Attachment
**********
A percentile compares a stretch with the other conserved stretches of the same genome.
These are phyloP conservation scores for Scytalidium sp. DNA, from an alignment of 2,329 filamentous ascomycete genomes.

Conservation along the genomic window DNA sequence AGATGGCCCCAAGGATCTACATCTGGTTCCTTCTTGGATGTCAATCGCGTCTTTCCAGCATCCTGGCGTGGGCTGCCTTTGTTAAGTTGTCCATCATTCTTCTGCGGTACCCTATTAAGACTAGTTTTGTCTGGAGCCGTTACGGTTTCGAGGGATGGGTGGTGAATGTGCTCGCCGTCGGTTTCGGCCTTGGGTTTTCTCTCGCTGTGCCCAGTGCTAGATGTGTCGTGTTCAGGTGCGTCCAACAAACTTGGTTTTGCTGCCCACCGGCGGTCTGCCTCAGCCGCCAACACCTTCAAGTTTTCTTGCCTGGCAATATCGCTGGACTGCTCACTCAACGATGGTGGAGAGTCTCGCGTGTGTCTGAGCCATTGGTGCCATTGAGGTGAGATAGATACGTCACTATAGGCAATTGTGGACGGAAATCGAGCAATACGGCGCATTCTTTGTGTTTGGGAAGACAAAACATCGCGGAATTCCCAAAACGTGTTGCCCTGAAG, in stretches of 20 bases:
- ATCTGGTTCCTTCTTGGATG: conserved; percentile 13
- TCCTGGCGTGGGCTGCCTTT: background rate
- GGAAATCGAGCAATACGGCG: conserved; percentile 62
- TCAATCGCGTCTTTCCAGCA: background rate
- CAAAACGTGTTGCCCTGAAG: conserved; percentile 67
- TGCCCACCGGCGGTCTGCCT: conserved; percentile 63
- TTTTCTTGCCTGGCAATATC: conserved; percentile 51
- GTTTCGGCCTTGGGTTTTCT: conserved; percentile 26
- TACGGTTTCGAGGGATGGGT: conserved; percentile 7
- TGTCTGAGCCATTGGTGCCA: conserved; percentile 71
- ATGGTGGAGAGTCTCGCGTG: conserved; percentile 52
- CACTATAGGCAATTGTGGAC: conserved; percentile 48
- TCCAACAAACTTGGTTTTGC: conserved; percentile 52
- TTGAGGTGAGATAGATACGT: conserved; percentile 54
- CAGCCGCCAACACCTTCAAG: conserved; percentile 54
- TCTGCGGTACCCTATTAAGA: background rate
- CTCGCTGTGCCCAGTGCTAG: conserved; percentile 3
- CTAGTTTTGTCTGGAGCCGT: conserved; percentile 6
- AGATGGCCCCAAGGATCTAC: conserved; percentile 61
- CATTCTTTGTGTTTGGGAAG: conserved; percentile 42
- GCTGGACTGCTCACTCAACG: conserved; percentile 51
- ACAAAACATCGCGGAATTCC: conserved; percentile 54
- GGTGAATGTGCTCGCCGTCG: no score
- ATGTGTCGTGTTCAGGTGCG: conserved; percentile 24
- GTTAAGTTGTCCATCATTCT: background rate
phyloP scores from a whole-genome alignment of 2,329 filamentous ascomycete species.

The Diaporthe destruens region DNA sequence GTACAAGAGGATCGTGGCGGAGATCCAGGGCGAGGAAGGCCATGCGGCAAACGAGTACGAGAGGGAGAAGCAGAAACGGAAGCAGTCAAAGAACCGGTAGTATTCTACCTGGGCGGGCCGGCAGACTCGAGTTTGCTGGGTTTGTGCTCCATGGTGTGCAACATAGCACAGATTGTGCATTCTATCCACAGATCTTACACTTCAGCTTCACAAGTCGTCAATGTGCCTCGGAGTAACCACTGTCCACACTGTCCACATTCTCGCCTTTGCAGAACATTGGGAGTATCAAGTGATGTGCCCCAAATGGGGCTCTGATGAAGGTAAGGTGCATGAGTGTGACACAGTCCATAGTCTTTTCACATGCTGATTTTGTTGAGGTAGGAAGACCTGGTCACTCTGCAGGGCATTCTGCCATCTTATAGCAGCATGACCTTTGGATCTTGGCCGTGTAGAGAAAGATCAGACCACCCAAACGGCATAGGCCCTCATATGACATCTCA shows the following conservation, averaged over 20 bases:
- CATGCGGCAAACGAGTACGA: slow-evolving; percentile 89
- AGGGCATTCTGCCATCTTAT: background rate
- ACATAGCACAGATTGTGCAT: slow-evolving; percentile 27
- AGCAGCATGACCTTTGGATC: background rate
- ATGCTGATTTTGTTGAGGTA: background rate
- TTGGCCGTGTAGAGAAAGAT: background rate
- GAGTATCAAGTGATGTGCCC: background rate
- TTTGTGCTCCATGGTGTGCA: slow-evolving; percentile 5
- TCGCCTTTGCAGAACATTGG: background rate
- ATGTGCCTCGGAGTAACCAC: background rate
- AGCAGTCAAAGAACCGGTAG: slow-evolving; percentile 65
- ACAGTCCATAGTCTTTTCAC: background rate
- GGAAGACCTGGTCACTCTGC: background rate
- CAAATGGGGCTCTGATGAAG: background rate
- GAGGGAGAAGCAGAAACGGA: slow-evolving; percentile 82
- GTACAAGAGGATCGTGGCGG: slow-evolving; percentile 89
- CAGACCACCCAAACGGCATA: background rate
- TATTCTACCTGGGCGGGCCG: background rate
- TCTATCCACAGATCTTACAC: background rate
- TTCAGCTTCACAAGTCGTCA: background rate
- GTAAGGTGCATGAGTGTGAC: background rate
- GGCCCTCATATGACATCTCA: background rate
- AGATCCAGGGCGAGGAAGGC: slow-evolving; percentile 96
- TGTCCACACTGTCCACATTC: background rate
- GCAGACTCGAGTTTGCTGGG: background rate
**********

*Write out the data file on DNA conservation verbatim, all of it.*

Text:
A percentile compares a stretch with the other conserved stretches of the same genome.
These are phyloP conservation scores for Scytalidium sp. DNA, from an alignment of 2,329 filamentous ascomycete genomes.

Conservation along the genomic window DNA sequence AGATGGCCCCAAGGATCTACATCTGGTTCCTTCTTGGATGTCAATCGCGTCTTTCCAGCATCCTGGCGTGGGCTGCCTTTGTTAAGTTGTCCATCATTCTTCTGCGGTACCCTATTAAGACTAGTTTTGTCTGGAGCCGTTACGGTTTCGAGGGATGGGTGGTGAATGTGCTCGCCGTCGGTTTCGGCCTTGGGTTTTCTCTCGCTGTGCCCAGTGCTAGATGTGTCGTGTTCAGGTGCGTCCAACAAACTTGGTTTTGCTGCCCACCGGCGGTCTGCCTCAGCCGCCAACACCTTCAAGTTTTCTTGCCTGGCAATATCGCTGGACTGCTCACTCAACGATGGTGGAGAGTCTCGCGTGTGTCTGAGCCATTGGTGCCATTGAGGTGAGATAGATACGTCACTATAGGCAATTGTGGACGGAAATCGAGCAATACGGCGCATTCTTTGTGTTTGGGAAGACAAAACATCGCGGAATTCCCAAAACGTGTTGCCCTGAAG, in stretches of 20 bases:
- ATCTGGTTCCTTCTTGGATG: conserved; percentile 13
- TCCTGGCGTGGGCTGCCTTT: background rate
- GGAAATCGAGCAATACGGCG: conserved; percentile 62
- TCAATCGCGTCTTTCCAGCA: background rate
- CAAAACGTGTTGCCCTGAAG: conserved; percentile 67
- TGCCCACCGGCGGTCTGCCT: conserved; percentile 63
- TTTTCTTGCCTGGCAATATC: conserved; percentile 51
- GTTTCGGCCTTGGGTTTTCT: conserved; percentile 26
- TACGGTTTCGAGGGATGGGT: conserved; percentile 7
- TGTCTGAGCCATTGGTGCCA: conserved; percentile 71
- ATGGTGGAGAGTCTCGCGTG: conserved; percentile 52
- CACTATAGGCAATTGTGGAC: conserved; percentile 48
- TCCAACAAACTTGGTTTTGC: conserved; percentile 52
- TTGAGGTGAGATAGATACGT: conserved; percentile 54
- CAGCCGCCAACACCTTCAAG: conserved; percentile 54
- TCTGCGGTACCCTATTAAGA: background rate
- CTCGCTGTGCCCAGTGCTAG: conserved; percentile 3
- CTAGTTTTGTCTGGAGCCGT: conserved; percentile 6
- AGATGGCCCCAAGGATCTAC: conserved; percentile 61
- CATTCTTTGTGTTTGGGAAG: conserved; percentile 42
- GCTGGACTGCTCACTCAACG: conserved; percentile 51
- ACAAAACATCGCGGAATTCC: conserved; percentile 54
- GGTGAATGTGCTCGCCGTCG: no score
- ATGTGTCGTGTTCAGGTGCG: conserved; percentile 24
- GTTAAGTTGTCCATCATTCT: background rate
phyloP scores from a whole-genome alignment of 2,329 filamentous ascomycete species.

The Diaporthe destruens region DNA sequence GTACAAGAGGATCGTGGCGGAGATCCAGGGCGAGGAAGGCCATGCGGCAAACGAGTACGAGAGGGAGAAGCAGAAACGGAAGCAGTCAAAGAACCGGTAGTATTCTACCTGGGCGGGCCGGCAGACTCGAGTTTGCTGGGTTTGTGCTCCATGGTGTGCAACATAGCACAGATTGTGCATTCTATCCACAGATCTTACACTTCAGCTTCACAAGTCGTCAATGTGCCTCGGAGTAACCACTGTCCACACTGTCCACATTCTCGCCTTTGCAGAACATTGGGAGTATCAAGTGATGTGCCCCAAATGGGGCTCTGATGAAGGTAAGGTGCATGAGTGTGACACAGTCCATAGTCTTTTCACATGCTGATTTTGTTGAGGTAGGAAGACCTGGTCACTCTGCAGGGCATTCTGCCATCTTATAGCAGCATGACCTTTGGATCTTGGCCGTGTAGAGAAAGATCAGACCACCCAAACGGCATAGGCCCTCATATGACATCTCA shows the following conservation, averaged over 20 bases:
- CATGCGGCAAACGAGTACGA: slow-evolving; percentile 89
- AGGGCATTCTGCCATCTTAT: background rate
- ACATAGCACAGATTGTGCAT: slow-evolving; percentile 27
- AGCAGCATGACCTTTGGATC: background rate
- ATGCTGATTTTGTTGAGGTA: background rate
- TTGGCCGTGTAGAGAAAGAT: background rate
- GAGTATCAAGTGATGTGCCC: background rate
- TTTGTGCTCCATGGTGTGCA: slow-evolving; percentile 5
- TCGCCTTTGCAGAACATTGG: background rate
- ATGTGCCTCGGAGTAACCAC: background rate
- AGCAGTCAAAGAACCGGTAG: slow-evolving; percentile 65
- ACAGTCCATAGTCTTTTCAC: background rate
- GGAAGACCTGGTCACTCTGC: background rate
- CAAATGGGGCTCTGATGAAG: background rate
- GAGGGAGAAGCAGAAACGGA: slow-evolving; percentile 82
- GTACAAGAGGATCGTGGCGG: slow-evolving; percentile 89
- CAGACCACCCAAACGGCATA: background rate
- TATTCTACCTGGGCGGGCCG: background rate
- TCTATCCACAGATCTTACAC: background rate
- TTCAGCTTCACAAGTCGTCA: background rate
- GTAAGGTGCATGAGTGTGAC: background rate
- GGCCCTCATATGACATCTCA: background rate
- AGATCCAGGGCGAGGAAGGC: slow-evolving; percentile 96
- TGTCCACACTGTCCACATTC: background rate
- GCAGACTCGAGTTTGCTGGG: background rate